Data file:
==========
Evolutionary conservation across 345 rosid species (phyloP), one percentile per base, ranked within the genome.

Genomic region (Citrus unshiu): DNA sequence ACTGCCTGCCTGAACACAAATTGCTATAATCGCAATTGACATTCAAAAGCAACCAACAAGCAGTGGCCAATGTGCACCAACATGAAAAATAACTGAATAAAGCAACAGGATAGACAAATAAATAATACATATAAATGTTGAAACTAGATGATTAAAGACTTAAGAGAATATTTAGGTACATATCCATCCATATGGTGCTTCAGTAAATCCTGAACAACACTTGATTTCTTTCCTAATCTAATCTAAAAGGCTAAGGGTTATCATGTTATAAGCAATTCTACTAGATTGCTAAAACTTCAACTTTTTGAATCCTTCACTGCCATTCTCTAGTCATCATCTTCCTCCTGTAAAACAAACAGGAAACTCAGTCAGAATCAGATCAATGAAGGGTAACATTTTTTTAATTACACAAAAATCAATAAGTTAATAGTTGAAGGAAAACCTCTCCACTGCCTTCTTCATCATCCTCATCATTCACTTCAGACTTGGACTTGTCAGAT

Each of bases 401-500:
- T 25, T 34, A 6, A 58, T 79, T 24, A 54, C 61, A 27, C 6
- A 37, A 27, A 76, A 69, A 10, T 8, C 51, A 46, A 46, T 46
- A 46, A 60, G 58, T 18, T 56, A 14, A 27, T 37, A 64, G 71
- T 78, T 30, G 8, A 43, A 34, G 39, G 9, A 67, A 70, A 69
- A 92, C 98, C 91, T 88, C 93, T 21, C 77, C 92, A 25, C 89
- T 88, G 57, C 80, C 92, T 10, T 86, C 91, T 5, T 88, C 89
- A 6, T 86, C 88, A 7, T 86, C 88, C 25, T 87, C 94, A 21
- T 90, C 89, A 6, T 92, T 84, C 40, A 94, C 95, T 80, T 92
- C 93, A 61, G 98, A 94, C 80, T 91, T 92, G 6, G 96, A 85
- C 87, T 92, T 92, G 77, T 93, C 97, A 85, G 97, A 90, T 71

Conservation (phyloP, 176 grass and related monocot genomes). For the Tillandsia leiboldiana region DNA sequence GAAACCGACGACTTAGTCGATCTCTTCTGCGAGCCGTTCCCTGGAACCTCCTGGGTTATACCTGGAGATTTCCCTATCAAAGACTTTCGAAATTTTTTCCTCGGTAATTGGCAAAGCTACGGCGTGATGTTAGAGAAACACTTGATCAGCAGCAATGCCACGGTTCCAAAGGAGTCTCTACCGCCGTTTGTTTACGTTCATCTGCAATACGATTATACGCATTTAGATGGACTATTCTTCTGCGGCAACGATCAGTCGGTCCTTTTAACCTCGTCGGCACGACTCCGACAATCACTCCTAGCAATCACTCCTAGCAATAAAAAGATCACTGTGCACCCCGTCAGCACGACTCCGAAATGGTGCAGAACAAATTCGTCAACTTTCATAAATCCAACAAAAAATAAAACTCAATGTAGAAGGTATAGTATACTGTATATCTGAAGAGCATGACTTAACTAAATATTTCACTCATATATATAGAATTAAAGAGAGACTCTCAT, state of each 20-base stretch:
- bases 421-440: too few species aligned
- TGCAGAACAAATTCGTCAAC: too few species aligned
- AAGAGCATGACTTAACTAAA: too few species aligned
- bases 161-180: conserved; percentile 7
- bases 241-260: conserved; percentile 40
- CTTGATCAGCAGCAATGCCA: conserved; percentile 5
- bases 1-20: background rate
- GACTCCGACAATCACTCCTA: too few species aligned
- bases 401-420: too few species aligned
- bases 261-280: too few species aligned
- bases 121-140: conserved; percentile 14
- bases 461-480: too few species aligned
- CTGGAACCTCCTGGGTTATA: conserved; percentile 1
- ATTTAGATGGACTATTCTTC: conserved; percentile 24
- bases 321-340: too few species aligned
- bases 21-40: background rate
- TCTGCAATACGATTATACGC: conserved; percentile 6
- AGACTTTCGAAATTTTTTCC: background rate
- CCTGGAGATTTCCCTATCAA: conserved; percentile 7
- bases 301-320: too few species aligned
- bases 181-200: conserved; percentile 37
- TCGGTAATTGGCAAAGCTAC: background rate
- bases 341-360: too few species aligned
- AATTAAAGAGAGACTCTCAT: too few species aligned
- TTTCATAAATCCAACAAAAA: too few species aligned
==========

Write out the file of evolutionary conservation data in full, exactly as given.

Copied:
Evolutionary conservation across 345 rosid species (phyloP), one percentile per base, ranked within the genome.

Genomic region (Citrus unshiu): DNA sequence ACTGCCTGCCTGAACACAAATTGCTATAATCGCAATTGACATTCAAAAGCAACCAACAAGCAGTGGCCAATGTGCACCAACATGAAAAATAACTGAATAAAGCAACAGGATAGACAAATAAATAATACATATAAATGTTGAAACTAGATGATTAAAGACTTAAGAGAATATTTAGGTACATATCCATCCATATGGTGCTTCAGTAAATCCTGAACAACACTTGATTTCTTTCCTAATCTAATCTAAAAGGCTAAGGGTTATCATGTTATAAGCAATTCTACTAGATTGCTAAAACTTCAACTTTTTGAATCCTTCACTGCCATTCTCTAGTCATCATCTTCCTCCTGTAAAACAAACAGGAAACTCAGTCAGAATCAGATCAATGAAGGGTAACATTTTTTTAATTACACAAAAATCAATAAGTTAATAGTTGAAGGAAAACCTCTCCACTGCCTTCTTCATCATCCTCATCATTCACTTCAGACTTGGACTTGTCAGAT

Each of bases 401-500:
- T 25, T 34, A 6, A 58, T 79, T 24, A 54, C 61, A 27, C 6
- A 37, A 27, A 76, A 69, A 10, T 8, C 51, A 46, A 46, T 46
- A 46, A 60, G 58, T 18, T 56, A 14, A 27, T 37, A 64, G 71
- T 78, T 30, G 8, A 43, A 34, G 39, G 9, A 67, A 70, A 69
- A 92, C 98, C 91, T 88, C 93, T 21, C 77, C 92, A 25, C 89
- T 88, G 57, C 80, C 92, T 10, T 86, C 91, T 5, T 88, C 89
- A 6, T 86, C 88, A 7, T 86, C 88, C 25, T 87, C 94, A 21
- T 90, C 89, A 6, T 92, T 84, C 40, A 94, C 95, T 80, T 92
- C 93, A 61, G 98, A 94, C 80, T 91, T 92, G 6, G 96, A 85
- C 87, T 92, T 92, G 77, T 93, C 97, A 85, G 97, A 90, T 71

Conservation (phyloP, 176 grass and related monocot genomes). For the Tillandsia leiboldiana region DNA sequence GAAACCGACGACTTAGTCGATCTCTTCTGCGAGCCGTTCCCTGGAACCTCCTGGGTTATACCTGGAGATTTCCCTATCAAAGACTTTCGAAATTTTTTCCTCGGTAATTGGCAAAGCTACGGCGTGATGTTAGAGAAACACTTGATCAGCAGCAATGCCACGGTTCCAAAGGAGTCTCTACCGCCGTTTGTTTACGTTCATCTGCAATACGATTATACGCATTTAGATGGACTATTCTTCTGCGGCAACGATCAGTCGGTCCTTTTAACCTCGTCGGCACGACTCCGACAATCACTCCTAGCAATCACTCCTAGCAATAAAAAGATCACTGTGCACCCCGTCAGCACGACTCCGAAATGGTGCAGAACAAATTCGTCAACTTTCATAAATCCAACAAAAAATAAAACTCAATGTAGAAGGTATAGTATACTGTATATCTGAAGAGCATGACTTAACTAAATATTTCACTCATATATATAGAATTAAAGAGAGACTCTCAT, state of each 20-base stretch:
- bases 421-440: too few species aligned
- TGCAGAACAAATTCGTCAAC: too few species aligned
- AAGAGCATGACTTAACTAAA: too few species aligned
- bases 161-180: conserved; percentile 7
- bases 241-260: conserved; percentile 40
- CTTGATCAGCAGCAATGCCA: conserved; percentile 5
- bases 1-20: background rate
- GACTCCGACAATCACTCCTA: too few species aligned
- bases 401-420: too few species aligned
- bases 261-280: too few species aligned
- bases 121-140: conserved; percentile 14
- bases 461-480: too few species aligned
- CTGGAACCTCCTGGGTTATA: conserved; percentile 1
- ATTTAGATGGACTATTCTTC: conserved; percentile 24
- bases 321-340: too few species aligned
- bases 21-40: background rate
- TCTGCAATACGATTATACGC: conserved; percentile 6
- AGACTTTCGAAATTTTTTCC: background rate
- CCTGGAGATTTCCCTATCAA: conserved; percentile 7
- bases 301-320: too few species aligned
- bases 181-200: conserved; percentile 37
- TCGGTAATTGGCAAAGCTAC: background rate
- bases 341-360: too few species aligned
- AATTAAAGAGAGACTCTCAT: too few species aligned
- TTTCATAAATCCAACAAAAA: too few species aligned